- Ishikawa K, Sugawara D, Wang X, Suzuki K, Itabe H, et al. (2001) Heme oxygenase-1 inhibits atherosclerotic lesion formation in ldlreceptor knockout mice. Circ Res 88: 506-512. [Ref.]
- Ansell BJ, Fonarow GC, Fogelman AM (2007) The paradox of dysfunctional high- density lipoprotein. Curr Opin Lipidol 18: 427-434. [Ref.]
- Pan B, Yu B, Ren H, Willard B, Pan L, et al. (2013) High-density lipoprotein nitration and chlorination catalyzed by myeloperoxidase impair its effect of promoting endothelial repair. Free Radic Biol Med 60: 272-281. [Ref.]
- Proudfoot JM, Barden AE, Loke WM, Croft KD, Puddey IB, et al. (2009) HDL is the major lipoprotein carrier of plasma F2-isoprostanes. J Lipid Res 50: 716-722. [Ref.]
- Nicholls SJ, Zheng L, Hazen SL (2005) Formation of dysfunctional high-density lipoprotein by myeloperoxidase. Trends Cardiovasc Med 15: 212-219. [Ref.]
- Vazzana N, Ganci A, Cefalu AB, Lattanzio S, Noto D, et al. (2013) Enhanced lipid peroxidation and platelet activation as potential contributors to increased cardiovascular risk in the low-HDL phenotype. J Am Heart Assoc 2: e000063. [Ref.]
- Cazzola R, Cassani E, Barichella M, Cestaro B (2013) Impaired fluidity and oxidizability of HDL hydrophobic core and amphipathic surface in dyslipidemic men. Metabolism 62: 986-991. [Ref.]
- Puchades MJ, Saez G, Munoz MC, Gonzalez M, Torregrosa I, et al. (2013) Study of oxidative stress in patients with advanced renal disease and undergoing either hemodialysis or peritoneal dialysis. Clin Nephrol 80: 177-186. [Ref.]
- Montuschi P, Barnes PJ, Roberts LJ (2004) Isoprostanes: markers and mediators of oxidative stress. FASEB J 18: 1791-1800. [Ref.]
- Montuschi P, Barnes P, Roberts LJ (2007) Insights into oxidative stress: the isoprostanes. Curr Med Chem 14: 703-717. [Ref.]
- Vitek L (2012) The role of bilirubin in diabetes, metabolic syndrome, and cardiovascular diseases. Front Pharmacol 3: 55. [Ref.]
- Ansell BJ, Fonarow GC, Navab M, Fogelman AM (2007) Modifying the anti- inflammatory effects of high-density lipoprotein. Curr Atheroscler Rep 9: 57-63. [Ref.]
- Kumar N, Solt LA, Wang Y, Rogers PM, Bhattacharyya G, et al. (2010) Regulation of adipogenesis by natural and synthetic REV-ERB ligands. Endocrinology 151: 3015- 3025. [Ref.]
- London IM, West R, Shemin D, Rittenberg D (1950) On the origin of bile pigment in normal man. J Biol Chem 184: 351-358. [Ref.]
- Puri N, Sodhi K, Haarstad M, Kim DH, Bohinc S, et al. (2012) Heme induced oxidative stress attenuates sirtuin1 and enhances adipogenesis in mesenchymal stem cells and mouse pre-adipocytes. J Cell Biochem 113: 1926-1935. [Ref.]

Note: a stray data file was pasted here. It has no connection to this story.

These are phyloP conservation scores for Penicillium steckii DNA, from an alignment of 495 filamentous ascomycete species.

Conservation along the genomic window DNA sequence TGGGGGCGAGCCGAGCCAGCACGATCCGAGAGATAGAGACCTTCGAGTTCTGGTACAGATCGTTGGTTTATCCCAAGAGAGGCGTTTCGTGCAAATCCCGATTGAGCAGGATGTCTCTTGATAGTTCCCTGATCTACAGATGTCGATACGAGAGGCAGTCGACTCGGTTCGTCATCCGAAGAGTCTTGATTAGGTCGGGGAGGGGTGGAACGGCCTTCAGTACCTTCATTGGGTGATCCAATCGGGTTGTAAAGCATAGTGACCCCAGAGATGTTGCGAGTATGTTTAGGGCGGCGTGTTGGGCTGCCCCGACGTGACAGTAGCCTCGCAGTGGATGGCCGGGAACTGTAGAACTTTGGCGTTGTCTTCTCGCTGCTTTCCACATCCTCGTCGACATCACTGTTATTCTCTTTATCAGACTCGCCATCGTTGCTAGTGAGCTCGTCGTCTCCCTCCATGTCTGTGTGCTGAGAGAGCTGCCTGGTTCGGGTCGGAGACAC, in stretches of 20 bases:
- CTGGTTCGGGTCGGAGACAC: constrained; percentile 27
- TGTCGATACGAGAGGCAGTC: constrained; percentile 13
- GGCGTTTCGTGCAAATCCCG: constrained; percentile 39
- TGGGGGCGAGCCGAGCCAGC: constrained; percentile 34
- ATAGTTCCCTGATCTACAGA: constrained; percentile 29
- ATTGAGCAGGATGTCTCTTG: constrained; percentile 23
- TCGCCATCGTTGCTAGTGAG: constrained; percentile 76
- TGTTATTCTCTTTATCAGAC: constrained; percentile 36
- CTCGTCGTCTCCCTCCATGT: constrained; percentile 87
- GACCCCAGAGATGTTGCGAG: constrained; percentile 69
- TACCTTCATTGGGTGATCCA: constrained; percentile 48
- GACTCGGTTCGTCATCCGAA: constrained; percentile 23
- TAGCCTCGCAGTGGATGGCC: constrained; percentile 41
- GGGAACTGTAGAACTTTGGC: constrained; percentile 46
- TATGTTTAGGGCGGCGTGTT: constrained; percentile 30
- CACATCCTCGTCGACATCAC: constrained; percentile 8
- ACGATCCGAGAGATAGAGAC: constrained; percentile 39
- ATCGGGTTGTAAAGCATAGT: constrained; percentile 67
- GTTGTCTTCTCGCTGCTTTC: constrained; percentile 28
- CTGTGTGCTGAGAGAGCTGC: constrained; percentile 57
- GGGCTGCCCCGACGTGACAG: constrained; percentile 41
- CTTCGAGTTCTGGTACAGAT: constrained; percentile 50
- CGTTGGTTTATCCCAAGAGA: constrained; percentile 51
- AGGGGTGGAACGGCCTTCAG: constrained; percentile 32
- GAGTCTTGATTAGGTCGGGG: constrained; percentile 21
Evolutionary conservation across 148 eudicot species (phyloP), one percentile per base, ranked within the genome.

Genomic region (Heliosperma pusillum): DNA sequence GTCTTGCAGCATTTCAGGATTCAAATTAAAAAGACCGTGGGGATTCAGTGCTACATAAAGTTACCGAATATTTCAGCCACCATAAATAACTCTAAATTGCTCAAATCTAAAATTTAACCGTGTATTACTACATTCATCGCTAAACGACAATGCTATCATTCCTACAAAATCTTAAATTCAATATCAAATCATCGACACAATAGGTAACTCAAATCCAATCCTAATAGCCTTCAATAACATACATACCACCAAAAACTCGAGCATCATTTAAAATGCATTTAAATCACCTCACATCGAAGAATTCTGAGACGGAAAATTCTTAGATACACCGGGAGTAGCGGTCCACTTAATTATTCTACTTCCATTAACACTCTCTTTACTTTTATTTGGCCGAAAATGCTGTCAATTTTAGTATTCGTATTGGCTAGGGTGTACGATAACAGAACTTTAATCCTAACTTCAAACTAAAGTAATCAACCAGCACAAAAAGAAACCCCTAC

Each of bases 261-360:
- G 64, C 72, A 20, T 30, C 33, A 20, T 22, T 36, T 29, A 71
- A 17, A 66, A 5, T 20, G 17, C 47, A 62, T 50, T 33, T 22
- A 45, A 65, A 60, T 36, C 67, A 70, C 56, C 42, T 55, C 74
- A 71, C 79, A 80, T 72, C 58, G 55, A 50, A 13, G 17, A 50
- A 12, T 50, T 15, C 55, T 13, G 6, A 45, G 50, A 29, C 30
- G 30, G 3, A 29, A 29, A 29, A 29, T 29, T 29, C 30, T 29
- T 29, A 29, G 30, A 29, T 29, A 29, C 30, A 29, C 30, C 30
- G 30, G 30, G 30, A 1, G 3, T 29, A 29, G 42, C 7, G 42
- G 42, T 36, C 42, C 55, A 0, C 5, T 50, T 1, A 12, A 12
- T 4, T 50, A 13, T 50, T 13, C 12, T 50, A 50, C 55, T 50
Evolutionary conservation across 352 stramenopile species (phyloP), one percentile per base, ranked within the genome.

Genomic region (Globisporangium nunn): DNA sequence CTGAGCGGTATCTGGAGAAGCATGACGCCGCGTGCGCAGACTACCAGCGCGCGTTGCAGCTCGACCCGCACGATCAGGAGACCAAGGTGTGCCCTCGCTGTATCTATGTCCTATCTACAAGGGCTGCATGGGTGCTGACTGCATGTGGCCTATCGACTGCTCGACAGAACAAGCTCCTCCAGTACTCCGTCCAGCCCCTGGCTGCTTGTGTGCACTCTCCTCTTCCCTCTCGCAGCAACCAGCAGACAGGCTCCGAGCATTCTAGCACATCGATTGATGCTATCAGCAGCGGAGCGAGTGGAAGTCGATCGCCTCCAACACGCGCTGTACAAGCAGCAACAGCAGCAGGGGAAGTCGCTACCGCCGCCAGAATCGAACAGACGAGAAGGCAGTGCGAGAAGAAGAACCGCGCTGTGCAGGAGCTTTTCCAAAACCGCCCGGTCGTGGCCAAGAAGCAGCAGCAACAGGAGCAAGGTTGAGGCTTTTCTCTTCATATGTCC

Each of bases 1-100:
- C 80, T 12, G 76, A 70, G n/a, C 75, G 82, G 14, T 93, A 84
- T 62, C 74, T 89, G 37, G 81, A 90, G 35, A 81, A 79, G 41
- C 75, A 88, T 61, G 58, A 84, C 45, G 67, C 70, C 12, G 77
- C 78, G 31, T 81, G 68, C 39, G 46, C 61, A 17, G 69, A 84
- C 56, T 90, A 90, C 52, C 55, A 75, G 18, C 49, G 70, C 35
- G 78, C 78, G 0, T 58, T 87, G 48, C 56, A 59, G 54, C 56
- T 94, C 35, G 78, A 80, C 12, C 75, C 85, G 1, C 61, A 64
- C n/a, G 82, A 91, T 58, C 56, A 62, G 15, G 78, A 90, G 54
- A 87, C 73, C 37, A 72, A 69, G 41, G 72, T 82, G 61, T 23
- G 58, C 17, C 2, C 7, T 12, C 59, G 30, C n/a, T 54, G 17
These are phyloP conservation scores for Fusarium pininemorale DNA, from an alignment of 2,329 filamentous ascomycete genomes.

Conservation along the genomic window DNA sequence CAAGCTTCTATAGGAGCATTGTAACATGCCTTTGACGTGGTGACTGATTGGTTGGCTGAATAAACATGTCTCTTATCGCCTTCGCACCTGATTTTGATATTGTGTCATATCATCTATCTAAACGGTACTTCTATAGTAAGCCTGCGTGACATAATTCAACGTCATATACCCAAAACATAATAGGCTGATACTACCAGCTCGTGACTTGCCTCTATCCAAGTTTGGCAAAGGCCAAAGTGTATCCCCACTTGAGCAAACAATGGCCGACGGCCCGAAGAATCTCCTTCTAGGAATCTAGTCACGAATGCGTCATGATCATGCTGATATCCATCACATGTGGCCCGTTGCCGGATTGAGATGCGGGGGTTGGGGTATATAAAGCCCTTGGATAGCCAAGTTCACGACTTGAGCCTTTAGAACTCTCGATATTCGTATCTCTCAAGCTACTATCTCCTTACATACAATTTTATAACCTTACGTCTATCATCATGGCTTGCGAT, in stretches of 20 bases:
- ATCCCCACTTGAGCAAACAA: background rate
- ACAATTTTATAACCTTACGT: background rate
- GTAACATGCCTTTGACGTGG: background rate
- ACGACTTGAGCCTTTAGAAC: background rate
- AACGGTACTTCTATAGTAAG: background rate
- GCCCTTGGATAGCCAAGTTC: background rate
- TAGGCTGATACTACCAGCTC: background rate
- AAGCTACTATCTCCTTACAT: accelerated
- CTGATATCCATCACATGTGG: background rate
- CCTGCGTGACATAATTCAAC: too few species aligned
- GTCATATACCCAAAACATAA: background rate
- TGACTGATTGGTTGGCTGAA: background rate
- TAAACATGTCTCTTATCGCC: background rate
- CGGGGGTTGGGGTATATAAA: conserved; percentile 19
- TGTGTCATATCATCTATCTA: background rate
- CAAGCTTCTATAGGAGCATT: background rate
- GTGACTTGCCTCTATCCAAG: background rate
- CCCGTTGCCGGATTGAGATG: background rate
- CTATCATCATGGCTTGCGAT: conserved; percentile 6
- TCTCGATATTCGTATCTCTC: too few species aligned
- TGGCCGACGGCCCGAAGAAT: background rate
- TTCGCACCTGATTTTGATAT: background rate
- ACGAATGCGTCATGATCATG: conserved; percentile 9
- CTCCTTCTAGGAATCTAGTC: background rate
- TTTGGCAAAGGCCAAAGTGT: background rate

- Vanella L, Sodhi K, Kim DH, Puri N, Maheshwari M, et al. (2013) Increased heme- oxygenase 1 expression decreases adipocyte differentiation and lipid accumulation in mesenchymal stem cells via upregulation of the canonical Wnt signaling cascade. Stem Cell Res Ther 4: 28. [Ref.]
- Vanella L, Kim DH, Sodhi K, Barbagallo I, Burgess AP, et al. (2011) Crosstalk between EET and HO-1 downregulates Bach1 and adipogenic marker expression in mesenchymal stem cell derived adipocytes. Prostaglandins Other Lipid Mediat 96: 54- 62. [Ref.]
- Watanabe J, Grijalva V, Hama S, Barbour K, Berger FG, et al. (2009) Hemoglobin and its scavenger protein haptoglobin associate with apoA-1-containing particles and influence the inflammatory properties and function of high density lipoprotein. J Biol Chem 284: 18292-18301. [Ref.]
- Kim DH, Vanella L, Inoue K, Burgess A, Gotlinger K, et al. (2010) Epoxyeicosatrienoic acid agonist regulates human mesenchymal stem cell-derived adipocytes through activation of HO-1-pAKT signaling and a decrease in PPARgamma. Stem Cells Dev 19: 1863-1873. [Ref.]
Download Provisional PDF Here
Aritcle Type: Short Communication
Citation: Peterson SJ, Vanella L, Bialczak A, Schragenheim J, Li M, et al. (2016) Oxidized HDL and Isoprostane Exert a Potent Adipogenic Effect on Stem Cells: Where in the Lineage? Cell Stem Cells Regen Med 2(1): doi http://dx.doi.org/10.16966/ 2472-6990.109
Copyright: © 2016 Peterson SJ, et al. This is an open-access article distributed under the terms of the Creative Commons Attribution License, which permits unrestricted use, distribution, and reproduction in any medium, provided the original author and source are credited.